“The Father” Love Hated the Movie

I watched this movie with great expectations it would bring awareness to dementia. It was an incredible depiction of the descent into dementia and how it affects everyone. Anthony Hopkins was brilliant in the role, and yes, it accurately depicted dementia breaks with reality.

But it was the end that really got me angry.

Don’t get me wrong, in so many ways, this movie does live up to my expectations. The protagonist’s denial, fear, and confusion, and the stress and helplessness of the family. The hallucinations keep the viewer trying to figure out what is real or not throughout the movie until the end where he wakes up in a nursing home.

This is where I found myself angry and livid. For 15 years, I conducted training on improving communication with those with dementia for staff and resident families in over a hundred facilities. As a dementia advocate, I have fought for many years to create awareness that the present eldercare system is antiquated for the new Baby Boomer generation of seniors who will undoubtedly reside in them, especially those with dementia. So many are overcrowded, understaffed, and don’t provide individual attention beyond the necessary physical care. Their activities programs are ancient relics of a post-WWII generation, and filling in coloring books is not my idea of mental stimulation. Some newer facilities and programs are just beginning to appear, but in relationship to the number of facilities with the old systems, they are far and few between.

For instance, person-centered care is a beautiful concept that includes the individual needs of each resident and the needs of the staff.  The Butterfly homes is another based on smaller facilities with a very homelike atmosphere and care. Eden Alternative was an early forerunner of reform and still continues to educate and certify facilities to making their environments more human-friendly.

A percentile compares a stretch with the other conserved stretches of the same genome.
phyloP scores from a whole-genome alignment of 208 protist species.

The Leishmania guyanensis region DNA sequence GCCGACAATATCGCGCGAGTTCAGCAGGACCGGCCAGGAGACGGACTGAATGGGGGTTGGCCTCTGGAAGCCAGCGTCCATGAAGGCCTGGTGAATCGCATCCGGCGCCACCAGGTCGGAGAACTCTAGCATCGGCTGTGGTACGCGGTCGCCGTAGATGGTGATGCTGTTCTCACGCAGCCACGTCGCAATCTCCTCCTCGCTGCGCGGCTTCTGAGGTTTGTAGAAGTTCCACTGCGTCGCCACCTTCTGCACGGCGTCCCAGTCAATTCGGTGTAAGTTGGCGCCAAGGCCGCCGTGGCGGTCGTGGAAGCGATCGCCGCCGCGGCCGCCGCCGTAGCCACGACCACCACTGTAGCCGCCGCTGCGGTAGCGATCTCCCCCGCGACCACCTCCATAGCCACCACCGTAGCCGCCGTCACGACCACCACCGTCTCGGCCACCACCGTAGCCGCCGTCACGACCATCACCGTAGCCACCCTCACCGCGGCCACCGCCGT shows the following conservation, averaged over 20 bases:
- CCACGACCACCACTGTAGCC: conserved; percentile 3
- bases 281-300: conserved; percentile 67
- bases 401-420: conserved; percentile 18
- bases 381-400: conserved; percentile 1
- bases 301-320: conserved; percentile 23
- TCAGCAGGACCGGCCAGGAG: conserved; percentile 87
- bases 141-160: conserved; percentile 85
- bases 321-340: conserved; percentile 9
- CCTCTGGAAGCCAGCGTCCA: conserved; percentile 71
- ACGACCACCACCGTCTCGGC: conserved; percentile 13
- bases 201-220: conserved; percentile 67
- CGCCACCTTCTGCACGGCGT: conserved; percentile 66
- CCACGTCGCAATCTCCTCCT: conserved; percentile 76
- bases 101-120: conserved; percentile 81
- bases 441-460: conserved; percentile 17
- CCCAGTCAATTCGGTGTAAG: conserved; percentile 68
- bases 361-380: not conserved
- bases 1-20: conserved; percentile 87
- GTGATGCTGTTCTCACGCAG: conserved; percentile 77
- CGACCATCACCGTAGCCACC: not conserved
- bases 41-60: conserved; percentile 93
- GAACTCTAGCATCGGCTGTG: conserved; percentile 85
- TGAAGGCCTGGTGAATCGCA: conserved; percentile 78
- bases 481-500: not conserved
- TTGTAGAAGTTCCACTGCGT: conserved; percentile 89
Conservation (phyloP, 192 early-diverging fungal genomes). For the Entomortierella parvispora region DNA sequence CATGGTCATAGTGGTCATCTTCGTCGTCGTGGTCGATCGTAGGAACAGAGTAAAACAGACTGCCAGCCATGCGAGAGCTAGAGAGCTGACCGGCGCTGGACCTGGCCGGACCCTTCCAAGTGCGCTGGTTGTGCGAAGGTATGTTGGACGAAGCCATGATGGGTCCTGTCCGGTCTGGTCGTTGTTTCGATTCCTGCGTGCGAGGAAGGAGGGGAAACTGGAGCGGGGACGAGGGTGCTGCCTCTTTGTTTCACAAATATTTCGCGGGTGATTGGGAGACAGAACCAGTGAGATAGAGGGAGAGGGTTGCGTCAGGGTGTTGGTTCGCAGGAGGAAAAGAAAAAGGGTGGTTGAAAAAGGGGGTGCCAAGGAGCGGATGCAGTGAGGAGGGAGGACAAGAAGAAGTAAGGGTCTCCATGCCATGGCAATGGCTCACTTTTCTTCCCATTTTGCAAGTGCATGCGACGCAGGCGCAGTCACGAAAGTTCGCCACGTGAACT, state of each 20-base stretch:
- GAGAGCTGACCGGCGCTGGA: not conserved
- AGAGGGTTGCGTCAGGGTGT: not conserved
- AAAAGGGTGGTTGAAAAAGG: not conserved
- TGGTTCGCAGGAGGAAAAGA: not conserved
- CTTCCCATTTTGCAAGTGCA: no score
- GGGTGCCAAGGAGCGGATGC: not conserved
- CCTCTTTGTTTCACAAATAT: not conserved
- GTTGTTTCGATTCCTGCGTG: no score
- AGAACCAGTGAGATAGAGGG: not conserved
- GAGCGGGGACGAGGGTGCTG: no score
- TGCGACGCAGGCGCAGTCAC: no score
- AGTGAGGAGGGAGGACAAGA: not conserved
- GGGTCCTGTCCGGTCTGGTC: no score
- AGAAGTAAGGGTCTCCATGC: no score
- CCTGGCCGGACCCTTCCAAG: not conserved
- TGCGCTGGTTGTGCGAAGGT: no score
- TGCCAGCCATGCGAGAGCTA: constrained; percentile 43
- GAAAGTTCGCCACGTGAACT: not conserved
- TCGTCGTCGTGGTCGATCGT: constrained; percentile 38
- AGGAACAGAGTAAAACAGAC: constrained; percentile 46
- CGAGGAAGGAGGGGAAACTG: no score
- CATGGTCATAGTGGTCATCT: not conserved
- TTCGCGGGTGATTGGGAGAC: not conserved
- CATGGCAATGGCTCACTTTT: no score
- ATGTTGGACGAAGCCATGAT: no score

But In the movie, they depicted a nurse comforting him in his distress. I’m still unsure if she was the facility nurse or privately hired by the family, which would be unlikely. This wasn’t clear. However, if she was the facility nurse, that scene would never have happened. Nurses dispense meds and check the health status of residents. They seldom visit socially, and it is the CNA’s that would get him up and dress. They, like the nurses, wouldn’t have time to offer to take a stroll in the garden to calm him.

This scenario was unrealistic, and I felt it promoted placement in facilities. It depicted how horrific the situation at home was for the family and how much better it was after he was placed, for them and for him. The nurse was so loving and compassionate, and although there are employees like this, they often burned out with the workload. Although there are many caring nurses in facilities, to my personal experience, I never once witnessed a busy, work overloaded nurse have time to have this type of interaction. So, I loved the realism of the script up to the finale. The ending was not realistic, and I hated it.

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